The induced systemic resistance (ISR) pathway is stimulated during necrotrophic bacterial attack but was shown to protect Arabidopsis against the necrotrophic fungal pathogens Alternaria brassicicola (Ton et al., 2002), Botrytis cinerea (Van der Ent et al., 2008) and also Plectosphaerella cucumerina (Segarra et al., 2009), where SAR was ineffective (Van der Ent et al., 2009). Investigations of the regulation of ISR revealed the role of JA and ET (Ton et al., 2002; Yan et al., 2002; Kazan and Lyons, 2014). SAR and ISR were characterized by the coordinated activation of pathogenesis-related (PR) genes, many of which encode PR proteins with antimicrobial activity such as chitinases (Van Loon et al., 2006). Soluble chitin fragments released from fungal cell wall through the action of plant chitinases were found to serve as biotic elicitors of defense-related responses like phytoalexin synthesis in plants (Ren and West, 1992; Walker et al., 2003). ISR-related effect of methyl JA and SA was shown to activate also some defense enzymes (Derksen et al., 2013), which play a role to save plant cell wall and also raise the antioxidant capacity in plant cells (Yao and Tian, 2005).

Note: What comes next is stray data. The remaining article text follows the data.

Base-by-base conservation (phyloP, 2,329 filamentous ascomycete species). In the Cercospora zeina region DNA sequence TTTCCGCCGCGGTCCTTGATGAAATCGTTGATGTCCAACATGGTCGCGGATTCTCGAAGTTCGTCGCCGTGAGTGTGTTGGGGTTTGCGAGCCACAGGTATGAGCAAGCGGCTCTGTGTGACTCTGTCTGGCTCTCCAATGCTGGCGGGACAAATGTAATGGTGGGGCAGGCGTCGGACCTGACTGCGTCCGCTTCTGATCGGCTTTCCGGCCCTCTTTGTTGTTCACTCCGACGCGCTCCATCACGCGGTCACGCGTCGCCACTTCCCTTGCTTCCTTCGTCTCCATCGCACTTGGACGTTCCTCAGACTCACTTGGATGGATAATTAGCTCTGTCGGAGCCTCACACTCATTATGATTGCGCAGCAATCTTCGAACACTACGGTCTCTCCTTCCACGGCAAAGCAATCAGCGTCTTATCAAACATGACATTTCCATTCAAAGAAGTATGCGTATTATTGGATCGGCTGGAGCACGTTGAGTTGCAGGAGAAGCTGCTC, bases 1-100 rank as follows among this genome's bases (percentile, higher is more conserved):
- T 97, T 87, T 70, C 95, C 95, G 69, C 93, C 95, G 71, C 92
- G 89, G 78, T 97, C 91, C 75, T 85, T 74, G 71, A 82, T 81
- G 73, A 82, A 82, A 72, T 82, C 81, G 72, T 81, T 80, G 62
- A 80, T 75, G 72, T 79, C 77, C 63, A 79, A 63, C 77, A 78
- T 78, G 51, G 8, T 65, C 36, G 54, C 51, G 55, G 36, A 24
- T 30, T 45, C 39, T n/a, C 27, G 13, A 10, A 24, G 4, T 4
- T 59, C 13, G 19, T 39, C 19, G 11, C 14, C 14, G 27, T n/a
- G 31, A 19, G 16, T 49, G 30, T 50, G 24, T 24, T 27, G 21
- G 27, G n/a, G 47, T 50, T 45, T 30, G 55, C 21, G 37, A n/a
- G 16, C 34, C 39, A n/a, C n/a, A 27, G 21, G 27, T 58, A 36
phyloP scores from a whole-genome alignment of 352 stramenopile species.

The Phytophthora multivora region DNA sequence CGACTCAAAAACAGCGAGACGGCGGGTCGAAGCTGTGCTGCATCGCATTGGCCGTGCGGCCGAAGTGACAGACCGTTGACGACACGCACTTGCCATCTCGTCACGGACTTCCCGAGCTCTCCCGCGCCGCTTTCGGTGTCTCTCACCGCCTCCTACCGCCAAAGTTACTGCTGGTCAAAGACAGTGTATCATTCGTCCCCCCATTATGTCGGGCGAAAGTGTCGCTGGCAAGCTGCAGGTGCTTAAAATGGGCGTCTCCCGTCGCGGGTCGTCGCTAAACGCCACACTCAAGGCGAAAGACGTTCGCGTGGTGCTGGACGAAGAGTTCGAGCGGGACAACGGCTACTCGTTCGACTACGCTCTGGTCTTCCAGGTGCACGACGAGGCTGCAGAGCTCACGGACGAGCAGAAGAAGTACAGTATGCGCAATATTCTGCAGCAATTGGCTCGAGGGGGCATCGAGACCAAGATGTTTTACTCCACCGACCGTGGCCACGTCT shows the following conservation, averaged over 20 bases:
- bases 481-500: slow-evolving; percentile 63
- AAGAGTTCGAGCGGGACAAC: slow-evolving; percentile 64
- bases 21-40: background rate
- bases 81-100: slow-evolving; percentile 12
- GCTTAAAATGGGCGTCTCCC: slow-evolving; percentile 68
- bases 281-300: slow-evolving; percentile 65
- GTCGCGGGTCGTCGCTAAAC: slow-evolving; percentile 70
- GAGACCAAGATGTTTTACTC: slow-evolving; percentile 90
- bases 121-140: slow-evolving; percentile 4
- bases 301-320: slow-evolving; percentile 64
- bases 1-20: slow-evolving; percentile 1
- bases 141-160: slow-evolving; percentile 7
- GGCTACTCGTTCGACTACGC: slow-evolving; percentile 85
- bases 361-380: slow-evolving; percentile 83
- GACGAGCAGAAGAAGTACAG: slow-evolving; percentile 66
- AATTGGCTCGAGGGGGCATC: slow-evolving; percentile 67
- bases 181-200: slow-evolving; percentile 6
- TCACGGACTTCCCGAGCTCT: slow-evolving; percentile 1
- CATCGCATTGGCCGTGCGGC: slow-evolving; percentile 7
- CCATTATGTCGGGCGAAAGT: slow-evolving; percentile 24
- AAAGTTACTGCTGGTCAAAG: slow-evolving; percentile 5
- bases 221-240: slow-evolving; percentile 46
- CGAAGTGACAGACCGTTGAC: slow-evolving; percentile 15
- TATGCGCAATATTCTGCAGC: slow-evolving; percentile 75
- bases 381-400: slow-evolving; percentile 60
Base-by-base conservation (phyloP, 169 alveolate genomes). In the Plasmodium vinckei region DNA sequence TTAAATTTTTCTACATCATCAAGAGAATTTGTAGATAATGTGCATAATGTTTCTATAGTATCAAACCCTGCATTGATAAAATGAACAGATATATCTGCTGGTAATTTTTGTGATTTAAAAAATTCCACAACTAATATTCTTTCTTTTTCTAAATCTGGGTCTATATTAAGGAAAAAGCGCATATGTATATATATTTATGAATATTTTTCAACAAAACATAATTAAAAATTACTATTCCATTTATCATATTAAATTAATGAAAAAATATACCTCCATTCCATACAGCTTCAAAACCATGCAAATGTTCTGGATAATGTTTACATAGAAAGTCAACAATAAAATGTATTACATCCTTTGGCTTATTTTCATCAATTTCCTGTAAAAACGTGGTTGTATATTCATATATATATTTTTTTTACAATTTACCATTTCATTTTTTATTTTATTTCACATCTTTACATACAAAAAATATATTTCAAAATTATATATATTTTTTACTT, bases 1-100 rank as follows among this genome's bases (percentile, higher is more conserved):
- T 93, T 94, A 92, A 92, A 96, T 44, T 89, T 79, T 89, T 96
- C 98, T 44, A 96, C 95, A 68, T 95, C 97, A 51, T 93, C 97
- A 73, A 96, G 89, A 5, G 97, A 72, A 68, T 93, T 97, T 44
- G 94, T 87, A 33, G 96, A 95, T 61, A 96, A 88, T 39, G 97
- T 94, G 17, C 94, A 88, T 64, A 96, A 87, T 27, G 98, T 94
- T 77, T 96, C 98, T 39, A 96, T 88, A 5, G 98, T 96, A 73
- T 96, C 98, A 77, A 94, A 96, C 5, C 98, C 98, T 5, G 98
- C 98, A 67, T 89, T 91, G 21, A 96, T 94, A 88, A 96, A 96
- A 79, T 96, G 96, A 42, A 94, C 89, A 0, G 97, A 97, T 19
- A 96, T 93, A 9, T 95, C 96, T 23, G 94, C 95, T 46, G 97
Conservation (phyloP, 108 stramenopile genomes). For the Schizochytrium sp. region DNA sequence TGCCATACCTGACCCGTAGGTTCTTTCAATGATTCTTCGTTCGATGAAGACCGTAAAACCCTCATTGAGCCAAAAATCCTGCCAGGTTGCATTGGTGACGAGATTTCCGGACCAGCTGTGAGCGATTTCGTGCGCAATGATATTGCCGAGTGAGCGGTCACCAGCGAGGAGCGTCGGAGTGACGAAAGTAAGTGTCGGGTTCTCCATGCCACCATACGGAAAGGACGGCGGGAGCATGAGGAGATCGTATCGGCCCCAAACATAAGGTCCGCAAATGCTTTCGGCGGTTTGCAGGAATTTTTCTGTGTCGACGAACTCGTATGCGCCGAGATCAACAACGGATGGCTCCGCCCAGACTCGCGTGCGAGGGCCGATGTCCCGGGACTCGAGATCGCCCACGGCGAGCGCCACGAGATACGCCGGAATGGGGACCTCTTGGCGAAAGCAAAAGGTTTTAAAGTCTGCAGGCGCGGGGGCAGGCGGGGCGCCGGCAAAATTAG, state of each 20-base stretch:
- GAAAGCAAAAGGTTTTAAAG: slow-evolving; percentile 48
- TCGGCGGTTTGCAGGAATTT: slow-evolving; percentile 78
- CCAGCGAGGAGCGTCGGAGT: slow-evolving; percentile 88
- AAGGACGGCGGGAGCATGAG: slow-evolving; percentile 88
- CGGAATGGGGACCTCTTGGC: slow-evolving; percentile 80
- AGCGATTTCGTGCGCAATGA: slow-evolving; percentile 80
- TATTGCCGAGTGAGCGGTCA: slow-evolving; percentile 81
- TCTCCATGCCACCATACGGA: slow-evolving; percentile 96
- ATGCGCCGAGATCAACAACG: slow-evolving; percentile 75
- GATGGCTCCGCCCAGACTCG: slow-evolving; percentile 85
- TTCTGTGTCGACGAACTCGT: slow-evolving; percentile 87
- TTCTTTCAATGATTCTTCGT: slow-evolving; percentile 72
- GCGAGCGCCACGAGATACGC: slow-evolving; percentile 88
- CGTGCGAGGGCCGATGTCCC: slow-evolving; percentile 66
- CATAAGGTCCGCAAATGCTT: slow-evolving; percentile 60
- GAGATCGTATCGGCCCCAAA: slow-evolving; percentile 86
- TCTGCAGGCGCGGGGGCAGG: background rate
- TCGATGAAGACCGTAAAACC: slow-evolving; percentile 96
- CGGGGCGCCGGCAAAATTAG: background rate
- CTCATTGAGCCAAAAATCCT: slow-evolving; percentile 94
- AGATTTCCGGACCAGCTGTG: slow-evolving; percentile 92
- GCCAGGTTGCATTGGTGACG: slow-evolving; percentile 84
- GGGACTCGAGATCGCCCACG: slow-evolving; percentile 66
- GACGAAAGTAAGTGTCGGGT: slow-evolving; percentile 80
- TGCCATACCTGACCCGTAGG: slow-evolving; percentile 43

The main auxin in higher plants, indole-3-acetic acid (IAA) (Figure 1), has profound effects on plant growth and development (Zhao, 2010). Only the free form of IAA and related compounds are considered to be active. The majority of produced auxin, however, is conjugated mainly to amino acids and sugars and thereby inactivated. IAA induces e.g., the production of expansins, the proteins whose function is to loosen the cell wall. But, the loose cell wall is more vulnerable to the invasion of different types of pathogens (Ludwig-Müller, 2011). Similarly to bacterial pathogens, hemibiotrophic or necrotrophic fungi produced IAA, manipulated plant growth and subverted plant defense responses such as PCD to provide nutrients for their growth and colonization (Ludwig-Müller, 2015). Magnaporthe oryzae secreted IAA in its biotrophic phase especially in the area of the infection hyphae (Tanaka et al., 2011) and, in turn, provoked rice to synthesize its own IAA at the infection sites (Li et al., 2013). However, it has not been elucidated yet whether IAA production is for the manipulation of the host plant or also for the fungus's own benefit. The activation of an auxin-inducible promoter by fungal IAA indicated that the host plant responds transcriptionally to the secreted auxin. The molecular processes that lead to plant disease and also the prospects for sustainable control were reviewed by Wilson and Talbot (2009). Treatment of F. culmorum infected barley with IAA resulted in a reduction of symptoms and yield losses, even though IAA did not inhibit the growth of the fungus in vitro. The results indicated increases in the gene regulation for defense-associated genes (Petti et al., 2012).